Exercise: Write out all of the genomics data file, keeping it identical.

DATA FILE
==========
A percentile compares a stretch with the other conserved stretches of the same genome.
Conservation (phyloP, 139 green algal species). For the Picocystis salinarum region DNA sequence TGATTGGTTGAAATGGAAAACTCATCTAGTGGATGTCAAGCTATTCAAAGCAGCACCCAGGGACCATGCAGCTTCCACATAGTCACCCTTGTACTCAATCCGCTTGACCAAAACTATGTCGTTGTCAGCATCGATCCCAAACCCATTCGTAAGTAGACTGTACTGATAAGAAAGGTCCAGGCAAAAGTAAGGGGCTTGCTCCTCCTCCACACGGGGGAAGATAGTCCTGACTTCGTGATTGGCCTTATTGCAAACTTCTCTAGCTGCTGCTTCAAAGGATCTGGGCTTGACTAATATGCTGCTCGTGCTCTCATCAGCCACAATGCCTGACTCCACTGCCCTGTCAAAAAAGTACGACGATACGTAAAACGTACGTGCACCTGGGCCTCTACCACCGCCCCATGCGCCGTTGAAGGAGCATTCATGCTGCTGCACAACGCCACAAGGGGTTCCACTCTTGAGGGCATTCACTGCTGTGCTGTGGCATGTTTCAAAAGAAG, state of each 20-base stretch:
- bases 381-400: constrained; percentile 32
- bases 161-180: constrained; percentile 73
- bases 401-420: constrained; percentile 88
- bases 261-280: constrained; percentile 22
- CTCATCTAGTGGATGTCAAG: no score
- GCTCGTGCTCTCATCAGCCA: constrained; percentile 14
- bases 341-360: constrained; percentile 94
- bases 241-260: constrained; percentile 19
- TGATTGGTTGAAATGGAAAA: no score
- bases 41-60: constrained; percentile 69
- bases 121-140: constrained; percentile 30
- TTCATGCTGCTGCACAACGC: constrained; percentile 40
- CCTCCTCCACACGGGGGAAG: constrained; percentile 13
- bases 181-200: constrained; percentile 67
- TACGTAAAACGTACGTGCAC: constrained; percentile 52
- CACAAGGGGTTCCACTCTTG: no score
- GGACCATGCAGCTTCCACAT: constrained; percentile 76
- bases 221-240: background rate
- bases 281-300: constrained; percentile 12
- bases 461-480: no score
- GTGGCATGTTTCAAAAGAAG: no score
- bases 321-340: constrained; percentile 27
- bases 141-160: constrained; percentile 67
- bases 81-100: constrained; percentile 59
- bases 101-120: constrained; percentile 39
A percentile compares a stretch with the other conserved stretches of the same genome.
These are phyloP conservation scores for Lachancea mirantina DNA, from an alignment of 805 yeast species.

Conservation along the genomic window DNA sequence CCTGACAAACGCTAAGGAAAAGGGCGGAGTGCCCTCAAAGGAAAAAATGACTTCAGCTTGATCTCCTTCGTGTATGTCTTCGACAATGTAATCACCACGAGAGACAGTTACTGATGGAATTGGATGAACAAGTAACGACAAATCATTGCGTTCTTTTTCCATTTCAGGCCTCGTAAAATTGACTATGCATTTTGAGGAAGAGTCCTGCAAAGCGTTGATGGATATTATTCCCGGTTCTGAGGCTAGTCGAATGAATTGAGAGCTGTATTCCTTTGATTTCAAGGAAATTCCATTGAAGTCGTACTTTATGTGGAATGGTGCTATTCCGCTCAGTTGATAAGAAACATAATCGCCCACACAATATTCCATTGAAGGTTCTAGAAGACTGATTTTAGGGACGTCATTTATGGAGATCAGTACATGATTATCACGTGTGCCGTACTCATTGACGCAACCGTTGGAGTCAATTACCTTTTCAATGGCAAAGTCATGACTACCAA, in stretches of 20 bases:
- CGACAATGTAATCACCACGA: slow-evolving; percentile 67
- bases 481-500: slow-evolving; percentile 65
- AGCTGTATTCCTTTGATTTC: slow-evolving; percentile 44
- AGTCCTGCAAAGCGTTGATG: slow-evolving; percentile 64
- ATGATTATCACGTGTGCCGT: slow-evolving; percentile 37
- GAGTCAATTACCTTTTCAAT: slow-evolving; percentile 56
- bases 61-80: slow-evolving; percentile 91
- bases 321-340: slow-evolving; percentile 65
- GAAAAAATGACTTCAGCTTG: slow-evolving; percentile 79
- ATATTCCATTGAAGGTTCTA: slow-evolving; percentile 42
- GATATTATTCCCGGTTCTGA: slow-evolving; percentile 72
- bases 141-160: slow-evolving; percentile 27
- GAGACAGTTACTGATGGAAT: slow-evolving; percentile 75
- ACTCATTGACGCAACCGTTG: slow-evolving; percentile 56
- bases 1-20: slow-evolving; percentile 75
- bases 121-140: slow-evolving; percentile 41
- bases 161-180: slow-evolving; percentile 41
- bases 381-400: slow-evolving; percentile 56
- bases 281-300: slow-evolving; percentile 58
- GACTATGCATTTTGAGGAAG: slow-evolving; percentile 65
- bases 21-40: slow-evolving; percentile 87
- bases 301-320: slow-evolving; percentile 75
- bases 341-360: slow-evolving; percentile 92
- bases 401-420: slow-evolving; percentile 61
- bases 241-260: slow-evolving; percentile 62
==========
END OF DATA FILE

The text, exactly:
A percentile compares a stretch with the other conserved stretches of the same genome.
Conservation (phyloP, 139 green algal species). For the Picocystis salinarum region DNA sequence TGATTGGTTGAAATGGAAAACTCATCTAGTGGATGTCAAGCTATTCAAAGCAGCACCCAGGGACCATGCAGCTTCCACATAGTCACCCTTGTACTCAATCCGCTTGACCAAAACTATGTCGTTGTCAGCATCGATCCCAAACCCATTCGTAAGTAGACTGTACTGATAAGAAAGGTCCAGGCAAAAGTAAGGGGCTTGCTCCTCCTCCACACGGGGGAAGATAGTCCTGACTTCGTGATTGGCCTTATTGCAAACTTCTCTAGCTGCTGCTTCAAAGGATCTGGGCTTGACTAATATGCTGCTCGTGCTCTCATCAGCCACAATGCCTGACTCCACTGCCCTGTCAAAAAAGTACGACGATACGTAAAACGTACGTGCACCTGGGCCTCTACCACCGCCCCATGCGCCGTTGAAGGAGCATTCATGCTGCTGCACAACGCCACAAGGGGTTCCACTCTTGAGGGCATTCACTGCTGTGCTGTGGCATGTTTCAAAAGAAG, state of each 20-base stretch:
- bases 381-400: constrained; percentile 32
- bases 161-180: constrained; percentile 73
- bases 401-420: constrained; percentile 88
- bases 261-280: constrained; percentile 22
- CTCATCTAGTGGATGTCAAG: no score
- GCTCGTGCTCTCATCAGCCA: constrained; percentile 14
- bases 341-360: constrained; percentile 94
- bases 241-260: constrained; percentile 19
- TGATTGGTTGAAATGGAAAA: no score
- bases 41-60: constrained; percentile 69
- bases 121-140: constrained; percentile 30
- TTCATGCTGCTGCACAACGC: constrained; percentile 40
- CCTCCTCCACACGGGGGAAG: constrained; percentile 13
- bases 181-200: constrained; percentile 67
- TACGTAAAACGTACGTGCAC: constrained; percentile 52
- CACAAGGGGTTCCACTCTTG: no score
- GGACCATGCAGCTTCCACAT: constrained; percentile 76
- bases 221-240: background rate
- bases 281-300: constrained; percentile 12
- bases 461-480: no score
- GTGGCATGTTTCAAAAGAAG: no score
- bases 321-340: constrained; percentile 27
- bases 141-160: constrained; percentile 67
- bases 81-100: constrained; percentile 59
- bases 101-120: constrained; percentile 39
A percentile compares a stretch with the other conserved stretches of the same genome.
These are phyloP conservation scores for Lachancea mirantina DNA, from an alignment of 805 yeast species.

Conservation along the genomic window DNA sequence CCTGACAAACGCTAAGGAAAAGGGCGGAGTGCCCTCAAAGGAAAAAATGACTTCAGCTTGATCTCCTTCGTGTATGTCTTCGACAATGTAATCACCACGAGAGACAGTTACTGATGGAATTGGATGAACAAGTAACGACAAATCATTGCGTTCTTTTTCCATTTCAGGCCTCGTAAAATTGACTATGCATTTTGAGGAAGAGTCCTGCAAAGCGTTGATGGATATTATTCCCGGTTCTGAGGCTAGTCGAATGAATTGAGAGCTGTATTCCTTTGATTTCAAGGAAATTCCATTGAAGTCGTACTTTATGTGGAATGGTGCTATTCCGCTCAGTTGATAAGAAACATAATCGCCCACACAATATTCCATTGAAGGTTCTAGAAGACTGATTTTAGGGACGTCATTTATGGAGATCAGTACATGATTATCACGTGTGCCGTACTCATTGACGCAACCGTTGGAGTCAATTACCTTTTCAATGGCAAAGTCATGACTACCAA, in stretches of 20 bases:
- CGACAATGTAATCACCACGA: slow-evolving; percentile 67
- bases 481-500: slow-evolving; percentile 65
- AGCTGTATTCCTTTGATTTC: slow-evolving; percentile 44
- AGTCCTGCAAAGCGTTGATG: slow-evolving; percentile 64
- ATGATTATCACGTGTGCCGT: slow-evolving; percentile 37
- GAGTCAATTACCTTTTCAAT: slow-evolving; percentile 56
- bases 61-80: slow-evolving; percentile 91
- bases 321-340: slow-evolving; percentile 65
- GAAAAAATGACTTCAGCTTG: slow-evolving; percentile 79
- ATATTCCATTGAAGGTTCTA: slow-evolving; percentile 42
- GATATTATTCCCGGTTCTGA: slow-evolving; percentile 72
- bases 141-160: slow-evolving; percentile 27
- GAGACAGTTACTGATGGAAT: slow-evolving; percentile 75
- ACTCATTGACGCAACCGTTG: slow-evolving; percentile 56
- bases 1-20: slow-evolving; percentile 75
- bases 121-140: slow-evolving; percentile 41
- bases 161-180: slow-evolving; percentile 41
- bases 381-400: slow-evolving; percentile 56
- bases 281-300: slow-evolving; percentile 58
- GACTATGCATTTTGAGGAAG: slow-evolving; percentile 65
- bases 21-40: slow-evolving; percentile 87
- bases 301-320: slow-evolving; percentile 75
- bases 341-360: slow-evolving; percentile 92
- bases 401-420: slow-evolving; percentile 61
- bases 241-260: slow-evolving; percentile 62